What are the exceptions to stay put?

There are a few situations where stay put doesn’t apply, such as if a student doesn’t have an IEP, or if disciplinary actions are involved. If a student is dealing drugs, carrying weapons, or violating codes of conduct resulting in severe bodily harm, the school can change that student’s placement for up to 45 days. But during those 45 days, the school is required to provide services that address those behaviors and situations. (You can read more in our article about school discipline for students with disabilities.) Stay put also doesn’t apply when moving from Part C to Part B of IDEA because in this situation, there would be no “current IEP” with a “current educational placement” in which to stay put.

In this clip, Carey explains this and a few other exceptions to stay put:

What is the difference between placement and location in an IEP?

For more information, check out our article outlining the continuum of educational placements.

Can I partially sign an IEP?

Does stay put apply if I don’t agree with a specific provider?

What are my next steps?

If you’re thinking about invoking your stay put rights, it’s a good idea to learn about procedural safeguards and how to file for due process and mediation. For a detailed look at what you can do once you’ve determined which components of your child’s IEP you disagree with, read our article on reviewing and signing an IEP.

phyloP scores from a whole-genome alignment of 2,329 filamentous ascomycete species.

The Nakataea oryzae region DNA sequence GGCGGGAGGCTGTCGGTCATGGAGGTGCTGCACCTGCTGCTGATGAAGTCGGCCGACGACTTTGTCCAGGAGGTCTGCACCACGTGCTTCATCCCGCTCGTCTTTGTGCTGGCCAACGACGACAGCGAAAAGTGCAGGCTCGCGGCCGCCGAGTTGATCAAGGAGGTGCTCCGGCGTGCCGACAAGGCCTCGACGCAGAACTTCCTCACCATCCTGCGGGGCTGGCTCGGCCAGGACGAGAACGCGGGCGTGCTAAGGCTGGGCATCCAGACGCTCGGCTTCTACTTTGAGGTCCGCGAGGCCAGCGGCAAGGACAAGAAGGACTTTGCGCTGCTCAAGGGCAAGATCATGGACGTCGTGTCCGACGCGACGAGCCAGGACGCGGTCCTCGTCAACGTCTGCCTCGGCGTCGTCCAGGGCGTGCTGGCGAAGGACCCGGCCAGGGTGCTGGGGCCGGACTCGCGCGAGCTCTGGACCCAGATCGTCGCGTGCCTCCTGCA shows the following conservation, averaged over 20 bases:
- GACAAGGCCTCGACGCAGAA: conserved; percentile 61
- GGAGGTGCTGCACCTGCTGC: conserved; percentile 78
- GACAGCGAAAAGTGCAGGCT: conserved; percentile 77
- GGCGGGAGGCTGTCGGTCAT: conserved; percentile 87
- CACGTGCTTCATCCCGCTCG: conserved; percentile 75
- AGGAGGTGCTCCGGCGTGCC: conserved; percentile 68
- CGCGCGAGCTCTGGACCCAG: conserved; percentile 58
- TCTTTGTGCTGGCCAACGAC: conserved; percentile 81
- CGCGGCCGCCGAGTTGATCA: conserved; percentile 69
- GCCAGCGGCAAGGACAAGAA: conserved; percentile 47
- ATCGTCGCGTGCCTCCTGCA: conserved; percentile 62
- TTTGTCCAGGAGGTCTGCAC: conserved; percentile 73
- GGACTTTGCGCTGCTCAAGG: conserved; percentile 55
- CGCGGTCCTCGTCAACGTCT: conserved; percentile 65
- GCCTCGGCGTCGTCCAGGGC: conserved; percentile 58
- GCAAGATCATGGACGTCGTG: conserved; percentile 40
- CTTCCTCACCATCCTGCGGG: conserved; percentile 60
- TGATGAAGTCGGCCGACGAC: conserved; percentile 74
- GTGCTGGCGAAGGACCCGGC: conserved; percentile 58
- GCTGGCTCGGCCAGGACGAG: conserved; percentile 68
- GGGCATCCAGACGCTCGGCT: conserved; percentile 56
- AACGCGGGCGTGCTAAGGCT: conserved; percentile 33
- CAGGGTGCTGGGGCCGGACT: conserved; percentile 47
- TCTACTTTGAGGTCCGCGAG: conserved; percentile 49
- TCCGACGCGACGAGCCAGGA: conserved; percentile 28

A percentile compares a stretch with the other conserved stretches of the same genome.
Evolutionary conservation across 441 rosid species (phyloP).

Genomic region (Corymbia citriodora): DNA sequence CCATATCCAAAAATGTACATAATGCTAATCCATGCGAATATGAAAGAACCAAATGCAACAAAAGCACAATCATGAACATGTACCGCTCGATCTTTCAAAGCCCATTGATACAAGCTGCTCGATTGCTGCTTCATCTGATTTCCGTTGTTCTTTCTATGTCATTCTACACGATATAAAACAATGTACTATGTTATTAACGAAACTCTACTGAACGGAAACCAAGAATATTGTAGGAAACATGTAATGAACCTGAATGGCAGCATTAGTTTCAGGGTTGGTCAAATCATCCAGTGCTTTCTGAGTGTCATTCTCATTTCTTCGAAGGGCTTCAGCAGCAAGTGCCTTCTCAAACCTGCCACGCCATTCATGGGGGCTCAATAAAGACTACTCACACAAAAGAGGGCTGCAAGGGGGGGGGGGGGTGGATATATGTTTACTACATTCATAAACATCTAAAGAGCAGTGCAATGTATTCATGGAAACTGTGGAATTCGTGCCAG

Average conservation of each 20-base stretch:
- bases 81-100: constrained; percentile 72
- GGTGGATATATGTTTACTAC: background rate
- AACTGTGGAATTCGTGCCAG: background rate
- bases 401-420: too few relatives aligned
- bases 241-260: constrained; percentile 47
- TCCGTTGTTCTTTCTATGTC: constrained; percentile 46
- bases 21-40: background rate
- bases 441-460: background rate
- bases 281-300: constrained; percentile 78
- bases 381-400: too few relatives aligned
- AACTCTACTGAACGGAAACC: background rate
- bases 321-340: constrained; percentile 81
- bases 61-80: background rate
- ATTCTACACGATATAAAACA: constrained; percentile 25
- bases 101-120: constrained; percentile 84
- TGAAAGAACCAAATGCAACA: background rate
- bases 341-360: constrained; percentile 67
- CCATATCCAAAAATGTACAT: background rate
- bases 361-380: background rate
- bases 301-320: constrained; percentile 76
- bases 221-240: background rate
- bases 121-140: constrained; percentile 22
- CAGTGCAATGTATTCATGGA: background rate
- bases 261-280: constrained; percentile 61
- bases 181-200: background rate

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Contents


Overview

What is stay put in special education?

How can I invoke my stay put rights?

Can an IEP stay in stay put forever?

What are the exceptions to stay put?

What is the difference between placement and location in an IEP?

Can I partially sign an IEP?

Does stay put apply if I don’t agree with a specific provider?

What are my next steps?

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Related Parent Questions

What should I do if I disagree with the IEP?
If you agree to some aspects of the IEP but disagree with others, consider signing a partial agreement. The IEP will be implemented while those components will remain on “stay put,” meaning those areas of disagreement will follow whatever is in the previously signed IEP.
What happens at a due process mediation meeting?
Learn about what to expect when you are attending a mediation meeting as part of due process and how the parties may come to an agreement.
Do I have to sign my child’s IEP before the end of the school year?
You can sign the parts that should be in place before summer, like extended school year (ESY). Ideally, you’ll address transitions too so that things are already in place on the first day of school in fall.
What is a PWN?
Prior written notice (PWN) is a document from the school that is sent to parents notifying them of a change the school wants to make or refuses to make.
What should I do after receiving prior written notice from my child's school?
Once a PWN is received, you can reconvene with your IEP team to figure out the issue and work toward a resolution together.